For parents of young children, feeling TATT (tired all the time) becomes a way of life. As Boy George put it in his classic song, Karma chameleon, (though for different reasons) ‘everyday is like survival’. The worst fatigue I’ve ever experienced was after my third child was born. Five plus years of interrupted sleep can turn anyone into a raging zombie. Trying to hold down a stressful job at the same time takes its toll on your health and wellbeing. In those days, staying in a hotel room on a work trip was the greatest luxury imaginable, until I’d return home to face my wife after she’d suffered a sleepless night of coping on her own and then it would be my turn to go without sleep again.

In global companies, jet lag is a major occupational hazard. I remember once being in an important meeting with two colleagues who were both totally time zoned out, rambling incoherently like a pair of punch drunk boxers and incapable of a sensible thought between them. One of my colleagues stood up from the table, leant his forehead against the cool wall and promptly fell asleep while standing on his feet.

Some social commentators describe sleep as ‘the new sex’. I think many people will relate to this concept. What does it mean for forward thinking employers? Will we see offices with sleep cubicles, or perhaps dormitories, for people to take forty winks during the working day? I’d be interested to know of any companies that already do this. In my experience, any sensible manager knows when to send an employee home, but few managers will go home themselves when they’re too tired to make any sense.

Post script
Since writing this article, I stumbled across an interesting article in Bloomberg’s Business Week magazine about US companies such as Nike and Google that have already installed ‘napping rooms’ in their offices. Meanwhile, Manhattan based companies can now ‘outsource sleep’ to daytime ‘napping spas’ such as Yello. It also introduced me to the concept of a ‘napping chair’ called an EnergyPod, that can be rented for a mere $795 per month!

 

When employee engagement saves lives

Some journalists, who do nothing more dangerous than plug in their laptops, like to poke fun at so-called ‘elf and safety’. Typical targets are schools that won’t let children play conkers or councils that ban bunting because of health and safety regulations. Yet in some business sectors such as construction, engineering or the extraction industries, engaging employees about safety issues can actually save lives.

According to the latest UK Health & Safety Executive (HSE) statistics, last year 173 people died in work-related accidents in the UK. Although the fatality rate has been steadily falling (20 years ago it was double this figure), we shouldn’t tolerate any level of death in the workplace.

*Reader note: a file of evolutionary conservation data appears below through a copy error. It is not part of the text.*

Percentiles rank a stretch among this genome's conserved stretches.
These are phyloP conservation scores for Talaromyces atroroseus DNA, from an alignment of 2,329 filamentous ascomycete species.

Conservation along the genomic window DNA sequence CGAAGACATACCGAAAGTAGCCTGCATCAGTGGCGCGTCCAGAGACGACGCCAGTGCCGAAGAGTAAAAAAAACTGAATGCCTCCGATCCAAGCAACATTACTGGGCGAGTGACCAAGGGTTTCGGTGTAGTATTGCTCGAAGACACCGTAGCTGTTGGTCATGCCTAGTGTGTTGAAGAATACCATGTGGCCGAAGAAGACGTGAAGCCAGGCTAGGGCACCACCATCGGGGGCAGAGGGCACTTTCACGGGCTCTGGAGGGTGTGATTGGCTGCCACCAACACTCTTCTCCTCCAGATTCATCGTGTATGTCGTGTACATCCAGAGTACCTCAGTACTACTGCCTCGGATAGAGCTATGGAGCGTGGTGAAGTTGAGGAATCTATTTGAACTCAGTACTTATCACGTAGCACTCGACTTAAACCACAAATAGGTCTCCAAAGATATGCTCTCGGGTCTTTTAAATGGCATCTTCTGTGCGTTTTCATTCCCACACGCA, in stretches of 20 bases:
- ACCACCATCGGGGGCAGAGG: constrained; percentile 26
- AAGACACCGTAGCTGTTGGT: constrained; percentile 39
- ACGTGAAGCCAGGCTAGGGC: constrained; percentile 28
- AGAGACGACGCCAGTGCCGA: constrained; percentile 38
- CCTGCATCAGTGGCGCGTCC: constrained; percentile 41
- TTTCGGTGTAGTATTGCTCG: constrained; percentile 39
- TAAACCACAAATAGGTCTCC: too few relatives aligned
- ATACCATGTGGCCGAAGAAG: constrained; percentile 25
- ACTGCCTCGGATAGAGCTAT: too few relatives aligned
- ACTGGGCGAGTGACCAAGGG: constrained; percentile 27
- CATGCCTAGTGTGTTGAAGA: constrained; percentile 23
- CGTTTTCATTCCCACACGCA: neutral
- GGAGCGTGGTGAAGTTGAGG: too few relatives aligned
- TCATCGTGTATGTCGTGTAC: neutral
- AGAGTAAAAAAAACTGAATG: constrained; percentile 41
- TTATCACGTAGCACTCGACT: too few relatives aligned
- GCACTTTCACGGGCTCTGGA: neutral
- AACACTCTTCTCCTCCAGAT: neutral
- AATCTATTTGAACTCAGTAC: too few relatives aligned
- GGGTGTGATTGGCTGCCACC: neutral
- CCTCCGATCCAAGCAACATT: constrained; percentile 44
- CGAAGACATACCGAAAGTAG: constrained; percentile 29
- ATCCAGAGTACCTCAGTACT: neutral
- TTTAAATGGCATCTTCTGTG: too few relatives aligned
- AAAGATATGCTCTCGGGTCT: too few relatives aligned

Construction still accounts for more deaths than any other industry (again, see HSE report), last year there were 50 deaths in the UK. This amounts to 2.3 deaths per 100,000 construction workers. To quote the title of Rita Donaghy’s 2009 UK Government report into the underlying causes, ‘One death is too many’.

Reading such statistics always makes me shudder. Nearly thirty years ago as an undergraduate, I spent a summer vacation working on an office block building site in my home city of Manchester. In three months, I never saw a single person wear a safety helmet. The crane operator spent lunchtime in the pub and could barely walk in a straight line let alone drive a tower crane. The scaffolding crew swung around like monkeys in a zoo. One day when we were hauling the roof trusses by rope onto the fourth storey, a builder had me stand on one end of the truss while he calmly walked along the narrow beam over a 60 ft drop to untie the rope. That memory makes me feel queasy even now. While the industry has improved massively since those mad days, it still has a long way to go.

Recently I co-organised a leadership conference at which the health and safety team used a group of actors to land some powerful messages about taking personal responsibility for safety. In the aftermath of a (fictional) accident, the audience engaged with the characters individually. We learned how each had in some way got their priorities wrong, resulting in  bad decisions with disastrous consequences. Ultimately, nothing is so important that we can’t wait until we can find a way to do it safely.  For me, this was an all time top ten employee engagement experience.

So no one should every fall into the trap of thinking that health and safety communication is dull. Instead, employee engagement professionals should see it as the best opportunity you will ever have to do something that could be the difference between life and death. Until we can drive the UK fatal accident rate down to zero – the only tolerable level – there is still much work to be done.